Google: it’s so engrained in daily life, the search engine has sparked its own verb. But when is “Googling” patient information appropriate for physicians?
A recent case in the Journal of General Internal Medicine examines this question, with Penn State College of Medicine researchers contending that professional medical societies must update or amend their Internet guidelines to address the ethics behind it.
“As time goes on, Googling patients is going to become more and more common, especially with doctors who grew up with the Internet,” said Maria J. Baker, MD, associate professor of medicine at the school.
Another article in the journal PM&R explored the issue, noting that while there may be a lack of clear policy on Googling patients, that doesn’t mean there aren’t ethical questions to consider before searching a patient’s name online.
“We need to consider what physicians or other health care professionals need to know about a patient to provide good care and whether the Internet is the best, or even a good way to obtain it,” according to the article.
Although AMA has no ethics policy that specifically addresses Googling patients, Patrick McCormick, chair of the AMA Council on Ethical and Judicial Affairs, said that physicians have a fundamental ethical responsibility to respect patient privacy. Ethics policy also requires physicians to uphold standards of professionalism with respect to social media.
The Internet may offer helpful nonclinical information—like a patient’s behavior, lifestyle, and hobbies—but it has significant limitations. The PM&R article outlines two major factors to consider:
- Relevancy. Not all patient information is created equal, and some of it may not enhance patient care, so physicians should consider why they’re Googling a patient and the specific information they intend to find. Searchable public records can certainly provide insights about patients, from the numbers of businesses they own to their involvement in criminal activities, but this information rarely impacts physician recommendations or management plans, according to the article.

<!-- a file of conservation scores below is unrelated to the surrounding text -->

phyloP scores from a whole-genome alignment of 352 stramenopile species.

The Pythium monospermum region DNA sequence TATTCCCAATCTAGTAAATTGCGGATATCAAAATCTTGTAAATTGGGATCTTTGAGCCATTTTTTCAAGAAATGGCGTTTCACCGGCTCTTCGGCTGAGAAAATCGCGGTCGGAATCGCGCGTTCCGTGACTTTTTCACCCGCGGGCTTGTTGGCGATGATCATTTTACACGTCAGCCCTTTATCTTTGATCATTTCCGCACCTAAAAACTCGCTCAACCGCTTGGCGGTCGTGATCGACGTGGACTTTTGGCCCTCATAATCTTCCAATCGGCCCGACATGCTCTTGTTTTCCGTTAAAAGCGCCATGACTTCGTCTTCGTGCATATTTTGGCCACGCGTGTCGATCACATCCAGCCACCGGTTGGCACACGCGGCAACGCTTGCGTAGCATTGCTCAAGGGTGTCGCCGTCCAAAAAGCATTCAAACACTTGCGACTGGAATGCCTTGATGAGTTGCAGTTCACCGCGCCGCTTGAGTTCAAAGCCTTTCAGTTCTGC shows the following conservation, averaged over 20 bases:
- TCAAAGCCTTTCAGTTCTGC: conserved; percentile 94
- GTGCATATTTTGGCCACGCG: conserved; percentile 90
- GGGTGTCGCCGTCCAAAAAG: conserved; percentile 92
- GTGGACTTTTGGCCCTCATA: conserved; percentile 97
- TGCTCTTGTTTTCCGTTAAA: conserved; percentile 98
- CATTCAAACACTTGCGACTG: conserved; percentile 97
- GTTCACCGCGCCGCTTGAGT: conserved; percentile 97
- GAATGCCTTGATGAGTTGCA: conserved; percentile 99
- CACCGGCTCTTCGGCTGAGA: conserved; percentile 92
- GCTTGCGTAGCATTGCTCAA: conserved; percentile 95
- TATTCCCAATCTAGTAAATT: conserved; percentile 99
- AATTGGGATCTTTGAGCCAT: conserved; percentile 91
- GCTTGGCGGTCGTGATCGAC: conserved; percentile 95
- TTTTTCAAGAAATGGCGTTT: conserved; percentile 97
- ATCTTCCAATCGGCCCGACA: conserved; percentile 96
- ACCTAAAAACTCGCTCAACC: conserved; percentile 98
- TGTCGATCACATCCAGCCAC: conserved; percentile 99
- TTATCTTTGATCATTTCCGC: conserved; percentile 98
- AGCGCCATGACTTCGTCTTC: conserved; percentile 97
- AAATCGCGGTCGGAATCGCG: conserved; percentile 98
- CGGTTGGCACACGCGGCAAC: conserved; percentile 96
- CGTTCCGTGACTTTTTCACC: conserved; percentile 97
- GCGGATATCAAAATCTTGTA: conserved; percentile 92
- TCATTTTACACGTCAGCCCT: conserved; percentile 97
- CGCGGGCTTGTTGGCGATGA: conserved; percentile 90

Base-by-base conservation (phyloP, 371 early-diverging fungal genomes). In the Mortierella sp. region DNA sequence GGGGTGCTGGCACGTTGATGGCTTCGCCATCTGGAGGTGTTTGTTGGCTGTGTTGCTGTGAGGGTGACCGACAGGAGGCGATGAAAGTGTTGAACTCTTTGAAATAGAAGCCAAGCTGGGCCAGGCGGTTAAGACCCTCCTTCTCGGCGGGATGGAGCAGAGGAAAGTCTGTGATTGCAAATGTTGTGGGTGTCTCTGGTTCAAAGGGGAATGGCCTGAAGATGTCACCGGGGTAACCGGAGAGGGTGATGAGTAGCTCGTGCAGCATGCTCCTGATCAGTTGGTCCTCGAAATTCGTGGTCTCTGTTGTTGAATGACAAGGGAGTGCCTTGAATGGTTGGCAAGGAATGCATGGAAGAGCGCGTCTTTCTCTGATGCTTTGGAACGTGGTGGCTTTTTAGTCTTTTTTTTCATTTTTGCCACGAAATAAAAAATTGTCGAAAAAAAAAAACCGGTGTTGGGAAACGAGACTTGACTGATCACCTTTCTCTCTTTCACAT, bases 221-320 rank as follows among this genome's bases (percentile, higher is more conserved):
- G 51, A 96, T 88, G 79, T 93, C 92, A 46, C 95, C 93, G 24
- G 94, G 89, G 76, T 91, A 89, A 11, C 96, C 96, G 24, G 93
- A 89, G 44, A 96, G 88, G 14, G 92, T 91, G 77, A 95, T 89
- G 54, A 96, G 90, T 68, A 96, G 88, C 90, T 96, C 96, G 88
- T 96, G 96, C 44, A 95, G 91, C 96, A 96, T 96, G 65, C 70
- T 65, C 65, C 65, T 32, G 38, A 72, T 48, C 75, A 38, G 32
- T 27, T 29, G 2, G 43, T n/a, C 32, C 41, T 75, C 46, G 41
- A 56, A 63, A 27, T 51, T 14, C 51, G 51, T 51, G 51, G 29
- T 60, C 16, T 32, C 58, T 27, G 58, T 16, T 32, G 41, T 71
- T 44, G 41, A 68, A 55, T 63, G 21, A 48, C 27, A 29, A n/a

- Anonymity. People can morph into whomever they wish to be online, especially on social media. All it takes is an alias and image. Even if a physician finds a useful public record or Facebook profile matching the name of a patient, how can he or she really confirm that it belongs to the same person being treated? The physician could send the patient a friend request to further investigate or cross-reference the information with another resource, but wouldn’t that overstep the boundaries of the doctor-patient relationship? And how many physicians have ample time to even vet patient information?
“More importantly, searching the Internet for information about a patient suggests that the trust that is essential to the patient-physician relation is already somewhat wobbly,” the article noted. “If a physician believes that a patient is not forthcoming about clinically important matters, then “Googling” the individual is not likely to improve that situation.”
Still, despite the complications of Googling patients, it’s a trend that is likely here to stay. Googling patients continues to surface in the media and certain instances, such as one in which a 26-year-old woman lied about her health conditions to solicit donations online for malignancies she never had, prove that the search engine can be a powerful tool for physicians.
But the question of how to use it, when, and why remains amorphous.
“Given such considerations, articulating clear policy in this area could have several advantages,” the article said. “Beyond setting clear expectations for behavior within an institution, addressing these issues in organizational policy can help educate physicians and other healthcare professionals … to the important values at stake and to how their conduct with respect to the Internet is part and parcel of professionalism.”
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